When it comes to colouring hair- darker colours can be ageing and accentuate thinning hair. You also have to disciplined when it comes to touching your roots up or you end up looking like a badger. I’m currently a rather fetching Dot Cotton shade of red. Like Autumn, it’s my final fling with colour before I succumb to the monochrome. Once I hit 50, I intend to strip my hair of dye and have it cut short and a bit spiky. If it’s a really crap shade of grey, I will have it highlighted. Either way, I aim to be flippin’ funky at fifty!

Make-Up

There is a specific order to putting on make-up. However, I am a lot like the Morecambe and Wise sketch where Eric is playing ‘all the right notes, just not necessarily in the right order’. As long as I manage to get my foundation on first, I consider myself to be WINNING!

So, once we’ve faffed about with cleansers and anti-ageing creams, we can begin. *cracks fingers*

Foundation

Use the BEST foundation you can afford. You want one that STAYS on. I use Estee Lauder’s Double Wear which retails at around £30. It’s expensive and I have to flog a bodily organ every four months to afford it but it makes me look semi-alive and it stays on until I jet-blast it off the next morning last thing at night. This is the Chuck Norris of foundations.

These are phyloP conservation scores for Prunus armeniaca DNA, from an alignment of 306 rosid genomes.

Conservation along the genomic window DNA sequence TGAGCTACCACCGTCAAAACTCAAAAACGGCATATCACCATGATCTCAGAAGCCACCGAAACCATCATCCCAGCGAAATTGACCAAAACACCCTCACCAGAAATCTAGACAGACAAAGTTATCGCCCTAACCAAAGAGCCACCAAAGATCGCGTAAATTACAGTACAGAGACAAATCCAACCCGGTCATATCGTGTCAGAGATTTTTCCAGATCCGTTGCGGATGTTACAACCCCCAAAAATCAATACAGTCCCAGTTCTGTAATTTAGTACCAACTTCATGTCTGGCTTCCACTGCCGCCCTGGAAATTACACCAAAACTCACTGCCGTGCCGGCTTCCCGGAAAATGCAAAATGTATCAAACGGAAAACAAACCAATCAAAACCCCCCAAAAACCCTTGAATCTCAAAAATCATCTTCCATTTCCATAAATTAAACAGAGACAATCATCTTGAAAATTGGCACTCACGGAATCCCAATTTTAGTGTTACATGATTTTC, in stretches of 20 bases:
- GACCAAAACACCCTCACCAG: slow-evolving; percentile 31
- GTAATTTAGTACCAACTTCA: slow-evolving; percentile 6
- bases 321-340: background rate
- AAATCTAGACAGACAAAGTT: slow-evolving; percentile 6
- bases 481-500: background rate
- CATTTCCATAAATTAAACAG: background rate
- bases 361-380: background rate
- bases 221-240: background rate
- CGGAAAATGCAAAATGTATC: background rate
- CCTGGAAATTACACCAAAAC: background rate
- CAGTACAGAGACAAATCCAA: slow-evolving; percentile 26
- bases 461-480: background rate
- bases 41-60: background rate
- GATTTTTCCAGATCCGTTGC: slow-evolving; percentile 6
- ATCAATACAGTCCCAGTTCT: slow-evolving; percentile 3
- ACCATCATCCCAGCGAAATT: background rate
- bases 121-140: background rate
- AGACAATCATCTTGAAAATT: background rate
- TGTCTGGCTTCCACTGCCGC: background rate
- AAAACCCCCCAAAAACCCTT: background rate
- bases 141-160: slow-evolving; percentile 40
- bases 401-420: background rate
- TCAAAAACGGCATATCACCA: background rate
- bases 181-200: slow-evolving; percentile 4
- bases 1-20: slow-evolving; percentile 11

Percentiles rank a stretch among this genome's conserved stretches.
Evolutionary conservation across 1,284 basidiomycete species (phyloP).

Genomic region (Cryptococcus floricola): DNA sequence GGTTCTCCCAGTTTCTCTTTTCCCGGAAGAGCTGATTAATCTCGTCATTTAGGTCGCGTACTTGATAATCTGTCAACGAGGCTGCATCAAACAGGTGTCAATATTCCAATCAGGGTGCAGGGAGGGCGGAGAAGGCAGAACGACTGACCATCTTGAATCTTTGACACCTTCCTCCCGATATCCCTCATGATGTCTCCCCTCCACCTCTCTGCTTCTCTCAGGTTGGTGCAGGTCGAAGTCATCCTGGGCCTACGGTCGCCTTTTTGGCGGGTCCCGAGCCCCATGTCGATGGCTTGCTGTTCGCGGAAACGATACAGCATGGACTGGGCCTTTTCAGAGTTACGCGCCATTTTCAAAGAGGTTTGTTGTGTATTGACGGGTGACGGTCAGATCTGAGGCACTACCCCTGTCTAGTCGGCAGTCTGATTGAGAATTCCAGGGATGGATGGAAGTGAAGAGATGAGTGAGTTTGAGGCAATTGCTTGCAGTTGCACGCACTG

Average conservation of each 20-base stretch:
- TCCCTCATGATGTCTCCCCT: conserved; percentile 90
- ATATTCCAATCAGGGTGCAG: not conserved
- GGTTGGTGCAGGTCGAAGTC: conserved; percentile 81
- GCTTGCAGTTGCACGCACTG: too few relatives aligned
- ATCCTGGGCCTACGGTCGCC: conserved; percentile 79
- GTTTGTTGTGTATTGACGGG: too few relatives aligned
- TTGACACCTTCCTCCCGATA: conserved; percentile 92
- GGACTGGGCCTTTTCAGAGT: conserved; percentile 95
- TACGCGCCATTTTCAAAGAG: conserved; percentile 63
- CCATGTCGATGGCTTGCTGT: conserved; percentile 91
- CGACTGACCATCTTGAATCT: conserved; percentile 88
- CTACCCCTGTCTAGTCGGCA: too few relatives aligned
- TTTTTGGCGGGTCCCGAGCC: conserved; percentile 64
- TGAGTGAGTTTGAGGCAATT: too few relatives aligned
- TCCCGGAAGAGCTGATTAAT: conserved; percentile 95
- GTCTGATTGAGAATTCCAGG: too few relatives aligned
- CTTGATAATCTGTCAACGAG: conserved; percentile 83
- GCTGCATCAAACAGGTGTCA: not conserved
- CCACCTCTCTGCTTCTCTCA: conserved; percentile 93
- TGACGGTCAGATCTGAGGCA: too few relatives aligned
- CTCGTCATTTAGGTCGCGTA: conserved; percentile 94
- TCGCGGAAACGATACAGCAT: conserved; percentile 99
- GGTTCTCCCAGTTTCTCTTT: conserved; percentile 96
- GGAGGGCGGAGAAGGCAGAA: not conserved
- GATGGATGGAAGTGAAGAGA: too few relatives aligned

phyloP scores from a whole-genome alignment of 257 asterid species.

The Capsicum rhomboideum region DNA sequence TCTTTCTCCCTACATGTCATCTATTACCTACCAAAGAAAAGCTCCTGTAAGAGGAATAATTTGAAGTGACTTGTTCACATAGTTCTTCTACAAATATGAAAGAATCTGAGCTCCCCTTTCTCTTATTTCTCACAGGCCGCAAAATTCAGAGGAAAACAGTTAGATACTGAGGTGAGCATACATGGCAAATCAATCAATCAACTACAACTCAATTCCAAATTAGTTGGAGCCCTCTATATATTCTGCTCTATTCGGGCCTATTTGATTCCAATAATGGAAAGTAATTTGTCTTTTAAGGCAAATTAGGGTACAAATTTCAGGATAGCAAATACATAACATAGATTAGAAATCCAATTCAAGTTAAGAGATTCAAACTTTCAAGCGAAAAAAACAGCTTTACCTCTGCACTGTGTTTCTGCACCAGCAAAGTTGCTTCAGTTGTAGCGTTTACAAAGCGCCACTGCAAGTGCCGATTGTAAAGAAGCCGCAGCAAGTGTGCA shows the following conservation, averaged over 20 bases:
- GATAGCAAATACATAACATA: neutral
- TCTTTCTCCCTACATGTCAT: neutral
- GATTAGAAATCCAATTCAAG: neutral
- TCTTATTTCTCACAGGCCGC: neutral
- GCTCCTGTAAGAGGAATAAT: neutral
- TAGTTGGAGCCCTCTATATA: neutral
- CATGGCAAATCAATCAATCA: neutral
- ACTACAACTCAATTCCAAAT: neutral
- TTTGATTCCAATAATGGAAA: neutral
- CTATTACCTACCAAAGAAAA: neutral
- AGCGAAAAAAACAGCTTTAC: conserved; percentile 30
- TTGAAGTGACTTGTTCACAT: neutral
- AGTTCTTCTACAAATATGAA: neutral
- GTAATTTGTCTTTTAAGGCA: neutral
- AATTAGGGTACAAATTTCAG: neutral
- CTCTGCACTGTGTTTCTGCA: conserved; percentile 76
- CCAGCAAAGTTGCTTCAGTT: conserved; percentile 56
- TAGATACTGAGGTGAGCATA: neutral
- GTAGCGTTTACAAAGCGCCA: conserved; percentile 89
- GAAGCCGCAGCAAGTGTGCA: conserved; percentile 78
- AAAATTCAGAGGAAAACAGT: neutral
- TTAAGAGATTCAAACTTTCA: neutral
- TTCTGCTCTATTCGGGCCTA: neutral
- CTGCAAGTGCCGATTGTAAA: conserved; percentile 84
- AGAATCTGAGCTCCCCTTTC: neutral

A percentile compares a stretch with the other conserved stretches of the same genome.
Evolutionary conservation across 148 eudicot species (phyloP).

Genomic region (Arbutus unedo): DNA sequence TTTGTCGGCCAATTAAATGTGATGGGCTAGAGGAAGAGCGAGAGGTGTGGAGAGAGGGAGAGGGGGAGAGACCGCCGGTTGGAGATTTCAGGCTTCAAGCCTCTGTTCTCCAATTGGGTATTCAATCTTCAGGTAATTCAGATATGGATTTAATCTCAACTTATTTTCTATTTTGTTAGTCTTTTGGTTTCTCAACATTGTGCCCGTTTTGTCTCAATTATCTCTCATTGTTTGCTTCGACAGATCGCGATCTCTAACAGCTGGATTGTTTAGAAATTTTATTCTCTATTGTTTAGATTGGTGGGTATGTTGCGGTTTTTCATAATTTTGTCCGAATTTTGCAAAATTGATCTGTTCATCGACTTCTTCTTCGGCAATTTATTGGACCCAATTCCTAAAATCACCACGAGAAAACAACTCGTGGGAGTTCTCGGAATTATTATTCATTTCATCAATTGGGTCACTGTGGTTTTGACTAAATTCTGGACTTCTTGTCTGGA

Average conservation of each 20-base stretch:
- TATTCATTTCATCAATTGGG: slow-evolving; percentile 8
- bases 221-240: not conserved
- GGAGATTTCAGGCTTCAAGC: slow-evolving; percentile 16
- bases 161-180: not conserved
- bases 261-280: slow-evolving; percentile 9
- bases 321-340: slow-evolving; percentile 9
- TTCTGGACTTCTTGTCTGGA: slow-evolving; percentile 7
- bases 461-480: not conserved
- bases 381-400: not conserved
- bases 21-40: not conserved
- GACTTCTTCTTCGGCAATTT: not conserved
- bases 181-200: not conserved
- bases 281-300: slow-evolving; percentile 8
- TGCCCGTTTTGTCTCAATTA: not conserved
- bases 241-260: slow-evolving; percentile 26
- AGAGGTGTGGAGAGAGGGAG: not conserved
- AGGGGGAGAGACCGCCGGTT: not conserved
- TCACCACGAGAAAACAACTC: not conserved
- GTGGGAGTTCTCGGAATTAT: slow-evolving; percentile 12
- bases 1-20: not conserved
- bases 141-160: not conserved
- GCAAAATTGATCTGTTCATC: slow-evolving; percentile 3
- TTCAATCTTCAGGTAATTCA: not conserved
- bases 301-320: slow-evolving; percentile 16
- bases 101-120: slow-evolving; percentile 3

Concealer

Bags under your eyes? You’ll need concealer. I use Touche Éclat by YSL which retails for around £25. It isn’t the cheapest but it is the only concealer that works on my dark circles. I have dark circles because insomnia goes hand in hand with the menopause and this little treasure gives the illusion of me having my full quota of kip. If you can’t bag a night’s sleep, blag a nights sleep.

Blusher

Once the hormones go feral it’s best to opt for cream blusher and BLEND that sucker in well or you’ll look a proper div, yeah?

Eyebrows

If you’re anything like me – thirty odd years of plucking the living shit out of your eyebrows has left them sparser than a Christmas tree in January. You can go and get some tattooed on if you like but be warned that it could leave you looking a 42 caret plonker if it goes wrong. Just add a few ‘hairs’ with an eyebrow pencil or eye-shadow. No, not Azure Blue! I mean one that matches your eyebrow hair – what’s left of it.

Eye-Shadow